Concerned over the glaring increase in the number of beggars across all major cities and towns in the country, the Centre is now focussing on preventing begging.
To begin with, the Ministry of Social Justice and Empowerment has asked the States and Union Territories to inform the Centre about schemes and welfare measures taken by them to check beggary.No information on implementation
“Although various State governments and Union Territories have enacted anti-beggary legislations or adopted measures through executive orders, not much information regarding the status of their implementation is available,” wrote the Ministry to the States.
Begging is considered a crime in India under the Bombay Prevention of Begging Act, 1959, rather than a social issue. An individual found begging can be sent to a begging shelter home or even jail without a trial. Several States have adopted this Act.
Begging is a social problem and has multifarious ramifications, especially in metropolitan cities and towns. It has become a major concern, needing immediate attention for its prevention in a multipronged manner, the Ministry said, while demanding data from States on anti-beggary measures adopted by them.
The Centre and State governments and the National Crime Records Bureau have no data on the number of beggars in the country.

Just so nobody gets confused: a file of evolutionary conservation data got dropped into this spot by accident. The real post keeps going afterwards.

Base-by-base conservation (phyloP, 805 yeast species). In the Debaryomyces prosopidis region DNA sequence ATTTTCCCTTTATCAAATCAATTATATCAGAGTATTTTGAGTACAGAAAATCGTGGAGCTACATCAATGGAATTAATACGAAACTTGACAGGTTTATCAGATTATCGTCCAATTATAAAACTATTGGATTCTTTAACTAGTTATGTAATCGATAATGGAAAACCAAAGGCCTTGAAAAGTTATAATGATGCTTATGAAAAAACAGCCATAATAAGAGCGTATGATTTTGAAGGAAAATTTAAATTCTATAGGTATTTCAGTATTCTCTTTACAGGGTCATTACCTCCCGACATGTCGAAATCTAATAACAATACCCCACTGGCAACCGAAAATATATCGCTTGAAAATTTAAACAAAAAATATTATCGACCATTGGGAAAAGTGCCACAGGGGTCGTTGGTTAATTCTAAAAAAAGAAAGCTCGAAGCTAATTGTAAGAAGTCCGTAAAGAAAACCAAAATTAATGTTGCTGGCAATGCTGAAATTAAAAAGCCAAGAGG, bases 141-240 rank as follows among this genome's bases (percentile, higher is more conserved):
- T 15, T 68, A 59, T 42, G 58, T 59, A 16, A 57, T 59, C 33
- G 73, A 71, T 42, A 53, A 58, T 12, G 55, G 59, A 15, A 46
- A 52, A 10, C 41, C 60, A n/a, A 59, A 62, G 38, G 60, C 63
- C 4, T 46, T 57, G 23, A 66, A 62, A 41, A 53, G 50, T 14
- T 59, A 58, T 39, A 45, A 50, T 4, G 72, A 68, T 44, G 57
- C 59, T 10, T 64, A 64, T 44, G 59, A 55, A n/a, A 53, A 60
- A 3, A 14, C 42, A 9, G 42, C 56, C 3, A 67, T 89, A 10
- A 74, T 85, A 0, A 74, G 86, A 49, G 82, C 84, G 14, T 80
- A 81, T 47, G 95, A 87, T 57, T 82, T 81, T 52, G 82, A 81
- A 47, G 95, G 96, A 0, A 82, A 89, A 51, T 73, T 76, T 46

“Identifying beggars is a complex thing. Any individual who ‘looks’ like a beggar – shabbily dressed and unkempt – is considered a beggar, even if he is of unsound mental frame,” said Amod Kanth, former chairperson of the Delhi Commission on Protection of Child Rights and the vice chairperson of the Apex Committee set up by the Delhi High Court to supervise the running of the 207 shelter homes in the national capital.
“Worse, homeless people and landless labourers who migrate to bigger cities in search of livelihood, destitute people and other categories of people fall into the category of beggars and it is extremely difficult to differentiate [them],” he added.
Only 10 per cent of the people living in 207 shelter homes in Delhi are actually beggars. All others are working people who have no place to live. Old and ill people also co-exist in these shelter homes. This can also, at times, result in people becoming drug addicts or alcoholics, he said.No mechanism for rehabilitation
“In fact, there is no mechanism to rehabilitate these destitute people or even bring them under the ambit of the Right to Food Act,” Mr Kanth said.